Around the world (and campus) with Global Scholar TaeHoon Kim

The Hagia Sophia museum in Istanbul, Turkey — a former basilica and mosque — towers behind Global Scholar TaeHoon Kim in 2013. (Photo courtesy of Kim)

By Kenna Caprio

A friend’s advice launched TaeHoon Kim’s global adventure.

Fairleigh Dickinson University’s reputation for “global awareness” and long-established United Nations connection first drew the Australian native to the Metropolitan Campus. Easy access to New York City also proved to be a selling point. The opportunity to study biochemistry added to the school’s appeal. But the real kicker actually happened after Kim enrolled, when he joined the elite Global Scholars Program as a freshman.

Global Scholars “become more culturally and globally aware of their surroundings,” says the 21-year-old junior, who attended an informational meeting about the program on the recommendation of the aforementioned friend. Now — involved in a multitude of groups, organizations and programs on campus — Kim’s learning to “apply global citizenship to life.”

The Global Scholars Program, established in 2003, supports the University mission of global education through cultural and academic activities. “The four-year program is considered one of the two honors programs on (the Metropolitan) campus,” says Samuel Raphalides, program director and political science and history professor. “Today, we have approximately 50 students participating.”

Global Scholars live on campus in the Global Scholars Court (part of the University Court residence halls); engage in international travel; attend classes emphasizing global themes; and participate in at least seven cultural, intellectual and social events each semester, including U.N. forums with ambassadors.

“When I came here (to FDU), I saw the benefits of traveling; it’s an eye-opening, joyful experience,” Kim says. With other Global Scholars, Kim visited Barcelona, Spain in 2012 and Istanbul, Turkey in 2013. The winter session trips, says Kim, are “affordable for students. You go for a week, with a bunch of friends and do something new every day.” Before traveling to Spain, Kim had never been to Europe. “Both trips are highlights of my life so far. I want to go back to those countries again!”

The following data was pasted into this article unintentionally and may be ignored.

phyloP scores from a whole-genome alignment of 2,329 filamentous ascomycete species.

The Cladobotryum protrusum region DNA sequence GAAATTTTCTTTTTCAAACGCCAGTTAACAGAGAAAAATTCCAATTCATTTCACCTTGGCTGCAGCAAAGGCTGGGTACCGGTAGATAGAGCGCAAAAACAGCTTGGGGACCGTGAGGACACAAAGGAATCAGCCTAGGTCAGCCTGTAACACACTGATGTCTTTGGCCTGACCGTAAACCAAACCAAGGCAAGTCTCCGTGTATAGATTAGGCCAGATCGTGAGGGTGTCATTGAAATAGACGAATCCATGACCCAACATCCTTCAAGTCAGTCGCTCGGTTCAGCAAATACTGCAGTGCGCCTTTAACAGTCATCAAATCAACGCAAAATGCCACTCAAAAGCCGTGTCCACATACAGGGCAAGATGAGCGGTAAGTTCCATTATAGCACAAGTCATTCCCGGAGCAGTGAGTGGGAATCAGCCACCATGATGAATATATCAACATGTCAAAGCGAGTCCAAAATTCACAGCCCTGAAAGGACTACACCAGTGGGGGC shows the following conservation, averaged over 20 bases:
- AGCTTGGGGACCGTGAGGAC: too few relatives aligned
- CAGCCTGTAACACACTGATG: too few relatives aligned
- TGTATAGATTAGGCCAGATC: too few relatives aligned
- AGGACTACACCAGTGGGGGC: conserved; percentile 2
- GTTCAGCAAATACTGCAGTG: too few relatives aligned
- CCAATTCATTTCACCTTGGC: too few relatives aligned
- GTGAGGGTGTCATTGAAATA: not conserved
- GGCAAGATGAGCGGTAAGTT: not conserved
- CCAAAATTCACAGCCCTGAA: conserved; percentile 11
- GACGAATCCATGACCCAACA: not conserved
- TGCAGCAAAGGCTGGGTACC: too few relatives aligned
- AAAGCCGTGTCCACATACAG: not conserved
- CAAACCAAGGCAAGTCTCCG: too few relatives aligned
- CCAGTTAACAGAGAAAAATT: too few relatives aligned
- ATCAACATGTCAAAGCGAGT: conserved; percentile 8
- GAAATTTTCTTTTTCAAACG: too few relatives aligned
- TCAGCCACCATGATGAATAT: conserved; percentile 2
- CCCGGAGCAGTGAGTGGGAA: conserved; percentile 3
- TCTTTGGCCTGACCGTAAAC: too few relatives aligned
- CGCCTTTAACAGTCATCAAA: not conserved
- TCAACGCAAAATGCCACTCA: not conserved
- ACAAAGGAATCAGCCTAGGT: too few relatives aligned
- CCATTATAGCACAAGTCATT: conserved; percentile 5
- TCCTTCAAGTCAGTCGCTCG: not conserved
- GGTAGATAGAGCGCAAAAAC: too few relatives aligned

In Barcelona, students explored Sagrada Familia, a large Roman Catholic church; Casa Batllo, the Antoni Gaudí modern museum; and Camp Nou, the home field of Futbol Club Barcelona. Of special note was the food, which Kim calls “full of flavor and delicious.” Colder temperatures on the trip to Istanbul didn't stop the Global Scholars from “exploring, shopping at the Grand Bazaar and eating out at exquisite restaurants. Istanbul is full of rich history.” Students visited Hagia Sophia museum, Basilica Cistern and the Blue Mosque.

This year, Global Scholars head to Belize for a week on January 14. Some students also ventured to Wroxton College on January 12.

“Australia is very multicultural,” says Kim. But the Metropolitan Campus is even more diverse, he adds. And that atmosphere, enriched by multicultural groups and programs, “provides new insight on how people live their lives.”

TaeHoon Kim at home on the Metropolitan Campus in front of the Northpointe residence hall. (Photo courtesy of Kim)

Involvement in the University Honors Program, the Student Government Association, the International Student Association, the Korean Student Association, the Pre-Health Professional Club, plus additional commitments to Global Scholars, as co-chair of the steering committee and as a resident assistant in University Court 4, fills Kim’s days and nights. “I do stay up late, but something has to be sacrificed,” he jokes. “In high school, I thought I was involved, but what I do here — that’s really what being involved is like. What you put in is what you get out.”

From each commitment, Kim learns lessons in leadership. “When you listen to others, you get more perspective,” says Kim. “As a leader, I don’t separate myself; we’re a group together.”

“A good leader knows how to follow,” adds Raphalides. “What students learn is how to work with other people and how to develop a consensus,” in the Global Scholars Program. Kim, Raphalides continues, “knows how to hold a meeting and organize.”

That’s evident in the way Kim runs his RA programming. He encourages group activities like charades competitions, with ice cream sundae toppings as prizes, to facilitate bonding. And though he’s busy, he’s always available to his residents.

“If you build a global community, new partnerships open up,” says Kim.

For more details on the Global Scholars Program or to apply as an incoming freshman, email Raphalides at

Feature Story from the FDU Newsroom

FDU Office of Public Relations

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